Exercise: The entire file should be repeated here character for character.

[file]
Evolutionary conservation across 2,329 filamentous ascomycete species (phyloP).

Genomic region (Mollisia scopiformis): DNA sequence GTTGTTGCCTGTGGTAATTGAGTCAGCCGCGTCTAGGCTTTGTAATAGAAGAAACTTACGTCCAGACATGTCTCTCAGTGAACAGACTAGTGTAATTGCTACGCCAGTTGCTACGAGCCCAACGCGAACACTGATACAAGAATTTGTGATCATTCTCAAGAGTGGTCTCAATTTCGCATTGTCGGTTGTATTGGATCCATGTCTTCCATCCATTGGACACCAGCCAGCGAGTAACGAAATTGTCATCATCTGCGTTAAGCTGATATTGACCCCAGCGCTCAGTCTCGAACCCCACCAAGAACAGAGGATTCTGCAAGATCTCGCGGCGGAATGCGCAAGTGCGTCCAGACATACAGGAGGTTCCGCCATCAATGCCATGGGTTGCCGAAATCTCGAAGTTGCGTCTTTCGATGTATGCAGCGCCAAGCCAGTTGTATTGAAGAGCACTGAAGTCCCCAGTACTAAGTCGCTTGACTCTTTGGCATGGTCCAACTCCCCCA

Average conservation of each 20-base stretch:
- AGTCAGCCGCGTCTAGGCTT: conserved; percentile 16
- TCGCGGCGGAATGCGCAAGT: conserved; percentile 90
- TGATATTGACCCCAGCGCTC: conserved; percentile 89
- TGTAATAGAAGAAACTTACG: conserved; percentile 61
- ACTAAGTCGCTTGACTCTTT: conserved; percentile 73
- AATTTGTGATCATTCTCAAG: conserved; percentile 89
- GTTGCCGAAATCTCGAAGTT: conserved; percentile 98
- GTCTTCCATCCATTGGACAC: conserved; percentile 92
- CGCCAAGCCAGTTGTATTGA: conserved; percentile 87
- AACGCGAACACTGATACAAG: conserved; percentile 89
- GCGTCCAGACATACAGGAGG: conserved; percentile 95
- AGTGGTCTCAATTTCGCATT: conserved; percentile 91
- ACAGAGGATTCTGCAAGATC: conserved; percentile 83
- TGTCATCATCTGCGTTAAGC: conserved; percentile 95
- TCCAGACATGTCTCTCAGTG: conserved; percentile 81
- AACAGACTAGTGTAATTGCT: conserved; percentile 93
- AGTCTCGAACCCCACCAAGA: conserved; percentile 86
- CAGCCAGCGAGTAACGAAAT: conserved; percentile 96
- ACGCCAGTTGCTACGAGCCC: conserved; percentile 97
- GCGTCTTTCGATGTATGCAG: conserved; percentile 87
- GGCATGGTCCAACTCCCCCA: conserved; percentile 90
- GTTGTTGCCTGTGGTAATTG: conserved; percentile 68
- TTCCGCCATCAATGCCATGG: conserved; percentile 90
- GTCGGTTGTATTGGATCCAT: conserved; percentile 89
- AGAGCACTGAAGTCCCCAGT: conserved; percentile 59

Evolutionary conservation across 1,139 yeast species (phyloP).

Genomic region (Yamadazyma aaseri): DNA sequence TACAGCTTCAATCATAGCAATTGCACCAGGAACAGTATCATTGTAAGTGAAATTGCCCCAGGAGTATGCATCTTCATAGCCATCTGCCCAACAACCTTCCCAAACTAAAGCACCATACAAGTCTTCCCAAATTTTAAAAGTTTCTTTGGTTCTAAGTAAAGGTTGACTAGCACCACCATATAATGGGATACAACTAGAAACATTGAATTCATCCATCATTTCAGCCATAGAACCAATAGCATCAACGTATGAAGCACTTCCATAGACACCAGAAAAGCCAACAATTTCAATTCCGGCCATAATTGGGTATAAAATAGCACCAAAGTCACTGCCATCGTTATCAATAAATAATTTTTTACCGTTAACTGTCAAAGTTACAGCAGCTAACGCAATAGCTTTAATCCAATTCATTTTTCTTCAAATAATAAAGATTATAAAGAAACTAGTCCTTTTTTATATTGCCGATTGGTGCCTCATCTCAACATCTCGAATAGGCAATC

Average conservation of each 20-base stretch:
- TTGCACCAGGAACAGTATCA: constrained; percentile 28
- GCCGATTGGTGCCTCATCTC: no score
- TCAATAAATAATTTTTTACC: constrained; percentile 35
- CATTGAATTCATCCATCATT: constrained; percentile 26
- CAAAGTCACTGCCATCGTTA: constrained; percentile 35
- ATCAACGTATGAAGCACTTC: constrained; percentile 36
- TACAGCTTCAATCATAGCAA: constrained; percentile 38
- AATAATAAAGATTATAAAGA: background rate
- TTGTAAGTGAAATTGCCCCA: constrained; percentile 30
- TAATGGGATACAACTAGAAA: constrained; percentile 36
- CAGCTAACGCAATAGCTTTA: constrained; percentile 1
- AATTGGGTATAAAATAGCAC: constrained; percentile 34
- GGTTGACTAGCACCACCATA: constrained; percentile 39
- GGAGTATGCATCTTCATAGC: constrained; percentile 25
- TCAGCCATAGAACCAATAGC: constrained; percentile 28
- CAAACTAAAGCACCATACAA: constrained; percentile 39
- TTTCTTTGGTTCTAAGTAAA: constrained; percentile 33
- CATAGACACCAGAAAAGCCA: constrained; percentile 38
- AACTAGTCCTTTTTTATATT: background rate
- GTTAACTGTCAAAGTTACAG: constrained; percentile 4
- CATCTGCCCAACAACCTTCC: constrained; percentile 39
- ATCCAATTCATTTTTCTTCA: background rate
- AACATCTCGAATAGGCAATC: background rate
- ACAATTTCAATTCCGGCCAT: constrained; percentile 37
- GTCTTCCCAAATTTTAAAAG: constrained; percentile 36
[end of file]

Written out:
Evolutionary conservation across 2,329 filamentous ascomycete species (phyloP).

Genomic region (Mollisia scopiformis): DNA sequence GTTGTTGCCTGTGGTAATTGAGTCAGCCGCGTCTAGGCTTTGTAATAGAAGAAACTTACGTCCAGACATGTCTCTCAGTGAACAGACTAGTGTAATTGCTACGCCAGTTGCTACGAGCCCAACGCGAACACTGATACAAGAATTTGTGATCATTCTCAAGAGTGGTCTCAATTTCGCATTGTCGGTTGTATTGGATCCATGTCTTCCATCCATTGGACACCAGCCAGCGAGTAACGAAATTGTCATCATCTGCGTTAAGCTGATATTGACCCCAGCGCTCAGTCTCGAACCCCACCAAGAACAGAGGATTCTGCAAGATCTCGCGGCGGAATGCGCAAGTGCGTCCAGACATACAGGAGGTTCCGCCATCAATGCCATGGGTTGCCGAAATCTCGAAGTTGCGTCTTTCGATGTATGCAGCGCCAAGCCAGTTGTATTGAAGAGCACTGAAGTCCCCAGTACTAAGTCGCTTGACTCTTTGGCATGGTCCAACTCCCCCA

Average conservation of each 20-base stretch:
- AGTCAGCCGCGTCTAGGCTT: conserved; percentile 16
- TCGCGGCGGAATGCGCAAGT: conserved; percentile 90
- TGATATTGACCCCAGCGCTC: conserved; percentile 89
- TGTAATAGAAGAAACTTACG: conserved; percentile 61
- ACTAAGTCGCTTGACTCTTT: conserved; percentile 73
- AATTTGTGATCATTCTCAAG: conserved; percentile 89
- GTTGCCGAAATCTCGAAGTT: conserved; percentile 98
- GTCTTCCATCCATTGGACAC: conserved; percentile 92
- CGCCAAGCCAGTTGTATTGA: conserved; percentile 87
- AACGCGAACACTGATACAAG: conserved; percentile 89
- GCGTCCAGACATACAGGAGG: conserved; percentile 95
- AGTGGTCTCAATTTCGCATT: conserved; percentile 91
- ACAGAGGATTCTGCAAGATC: conserved; percentile 83
- TGTCATCATCTGCGTTAAGC: conserved; percentile 95
- TCCAGACATGTCTCTCAGTG: conserved; percentile 81
- AACAGACTAGTGTAATTGCT: conserved; percentile 93
- AGTCTCGAACCCCACCAAGA: conserved; percentile 86
- CAGCCAGCGAGTAACGAAAT: conserved; percentile 96
- ACGCCAGTTGCTACGAGCCC: conserved; percentile 97
- GCGTCTTTCGATGTATGCAG: conserved; percentile 87
- GGCATGGTCCAACTCCCCCA: conserved; percentile 90
- GTTGTTGCCTGTGGTAATTG: conserved; percentile 68
- TTCCGCCATCAATGCCATGG: conserved; percentile 90
- GTCGGTTGTATTGGATCCAT: conserved; percentile 89
- AGAGCACTGAAGTCCCCAGT: conserved; percentile 59

Evolutionary conservation across 1,139 yeast species (phyloP).

Genomic region (Yamadazyma aaseri): DNA sequence TACAGCTTCAATCATAGCAATTGCACCAGGAACAGTATCATTGTAAGTGAAATTGCCCCAGGAGTATGCATCTTCATAGCCATCTGCCCAACAACCTTCCCAAACTAAAGCACCATACAAGTCTTCCCAAATTTTAAAAGTTTCTTTGGTTCTAAGTAAAGGTTGACTAGCACCACCATATAATGGGATACAACTAGAAACATTGAATTCATCCATCATTTCAGCCATAGAACCAATAGCATCAACGTATGAAGCACTTCCATAGACACCAGAAAAGCCAACAATTTCAATTCCGGCCATAATTGGGTATAAAATAGCACCAAAGTCACTGCCATCGTTATCAATAAATAATTTTTTACCGTTAACTGTCAAAGTTACAGCAGCTAACGCAATAGCTTTAATCCAATTCATTTTTCTTCAAATAATAAAGATTATAAAGAAACTAGTCCTTTTTTATATTGCCGATTGGTGCCTCATCTCAACATCTCGAATAGGCAATC

Average conservation of each 20-base stretch:
- TTGCACCAGGAACAGTATCA: constrained; percentile 28
- GCCGATTGGTGCCTCATCTC: no score
- TCAATAAATAATTTTTTACC: constrained; percentile 35
- CATTGAATTCATCCATCATT: constrained; percentile 26
- CAAAGTCACTGCCATCGTTA: constrained; percentile 35
- ATCAACGTATGAAGCACTTC: constrained; percentile 36
- TACAGCTTCAATCATAGCAA: constrained; percentile 38
- AATAATAAAGATTATAAAGA: background rate
- TTGTAAGTGAAATTGCCCCA: constrained; percentile 30
- TAATGGGATACAACTAGAAA: constrained; percentile 36
- CAGCTAACGCAATAGCTTTA: constrained; percentile 1
- AATTGGGTATAAAATAGCAC: constrained; percentile 34
- GGTTGACTAGCACCACCATA: constrained; percentile 39
- GGAGTATGCATCTTCATAGC: constrained; percentile 25
- TCAGCCATAGAACCAATAGC: constrained; percentile 28
- CAAACTAAAGCACCATACAA: constrained; percentile 39
- TTTCTTTGGTTCTAAGTAAA: constrained; percentile 33
- CATAGACACCAGAAAAGCCA: constrained; percentile 38
- AACTAGTCCTTTTTTATATT: background rate
- GTTAACTGTCAAAGTTACAG: constrained; percentile 4
- CATCTGCCCAACAACCTTCC: constrained; percentile 39
- ATCCAATTCATTTTTCTTCA: background rate
- AACATCTCGAATAGGCAATC: background rate
- ACAATTTCAATTCCGGCCAT: constrained; percentile 37
- GTCTTCCCAAATTTTAAAAG: constrained; percentile 36